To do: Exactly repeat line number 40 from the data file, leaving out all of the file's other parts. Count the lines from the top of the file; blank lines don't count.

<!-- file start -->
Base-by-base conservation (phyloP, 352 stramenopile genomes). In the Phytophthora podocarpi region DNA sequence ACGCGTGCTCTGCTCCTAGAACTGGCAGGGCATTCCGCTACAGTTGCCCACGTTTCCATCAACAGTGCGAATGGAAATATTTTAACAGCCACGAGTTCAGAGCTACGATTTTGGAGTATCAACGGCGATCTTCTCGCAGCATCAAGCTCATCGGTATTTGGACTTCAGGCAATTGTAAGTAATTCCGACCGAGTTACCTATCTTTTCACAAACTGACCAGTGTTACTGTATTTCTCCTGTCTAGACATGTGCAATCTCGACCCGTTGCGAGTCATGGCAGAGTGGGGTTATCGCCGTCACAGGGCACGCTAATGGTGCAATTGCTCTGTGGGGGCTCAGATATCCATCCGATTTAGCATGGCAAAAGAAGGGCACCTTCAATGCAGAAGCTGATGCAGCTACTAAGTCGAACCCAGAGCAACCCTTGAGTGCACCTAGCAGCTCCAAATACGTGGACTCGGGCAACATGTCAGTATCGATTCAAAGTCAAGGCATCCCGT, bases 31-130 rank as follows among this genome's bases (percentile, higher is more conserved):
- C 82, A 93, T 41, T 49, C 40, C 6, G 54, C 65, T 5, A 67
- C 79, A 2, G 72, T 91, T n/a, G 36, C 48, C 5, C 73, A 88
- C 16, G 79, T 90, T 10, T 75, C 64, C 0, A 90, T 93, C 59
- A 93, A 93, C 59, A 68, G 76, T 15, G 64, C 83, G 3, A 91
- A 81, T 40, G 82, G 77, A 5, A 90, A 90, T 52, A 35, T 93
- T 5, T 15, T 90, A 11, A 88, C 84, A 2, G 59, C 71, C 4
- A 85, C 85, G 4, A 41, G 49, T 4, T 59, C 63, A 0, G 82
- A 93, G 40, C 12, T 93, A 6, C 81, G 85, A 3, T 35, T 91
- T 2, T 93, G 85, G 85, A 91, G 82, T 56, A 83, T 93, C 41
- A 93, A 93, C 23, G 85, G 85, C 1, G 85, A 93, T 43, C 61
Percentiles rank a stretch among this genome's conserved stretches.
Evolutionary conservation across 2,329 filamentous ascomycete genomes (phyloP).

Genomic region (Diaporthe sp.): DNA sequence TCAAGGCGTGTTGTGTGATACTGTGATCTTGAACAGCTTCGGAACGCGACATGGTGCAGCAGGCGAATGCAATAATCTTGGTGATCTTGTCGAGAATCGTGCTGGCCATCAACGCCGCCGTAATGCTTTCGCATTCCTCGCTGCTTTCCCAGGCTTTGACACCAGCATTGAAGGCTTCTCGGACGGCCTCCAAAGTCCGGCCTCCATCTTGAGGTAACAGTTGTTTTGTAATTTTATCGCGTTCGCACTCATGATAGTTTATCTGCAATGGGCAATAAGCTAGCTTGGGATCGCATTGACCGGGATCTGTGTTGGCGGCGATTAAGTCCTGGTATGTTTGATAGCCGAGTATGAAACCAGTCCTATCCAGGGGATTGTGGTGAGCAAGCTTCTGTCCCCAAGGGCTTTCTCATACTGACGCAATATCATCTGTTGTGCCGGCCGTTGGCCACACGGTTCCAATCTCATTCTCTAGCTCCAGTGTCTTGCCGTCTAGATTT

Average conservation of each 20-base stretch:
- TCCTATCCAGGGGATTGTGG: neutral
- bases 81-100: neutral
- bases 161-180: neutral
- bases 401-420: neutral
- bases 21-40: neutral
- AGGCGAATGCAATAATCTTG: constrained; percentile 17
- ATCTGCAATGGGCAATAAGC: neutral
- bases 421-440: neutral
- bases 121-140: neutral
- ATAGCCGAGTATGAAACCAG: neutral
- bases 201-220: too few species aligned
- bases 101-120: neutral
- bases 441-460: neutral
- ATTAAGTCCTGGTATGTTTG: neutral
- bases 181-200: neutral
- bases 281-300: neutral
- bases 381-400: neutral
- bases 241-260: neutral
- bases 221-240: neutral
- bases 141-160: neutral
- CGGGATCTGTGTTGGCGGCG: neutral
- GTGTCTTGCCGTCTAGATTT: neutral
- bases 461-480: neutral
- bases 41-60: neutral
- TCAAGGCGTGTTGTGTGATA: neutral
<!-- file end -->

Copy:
- TCAAGGCGTGTTGTGTGATA: neutral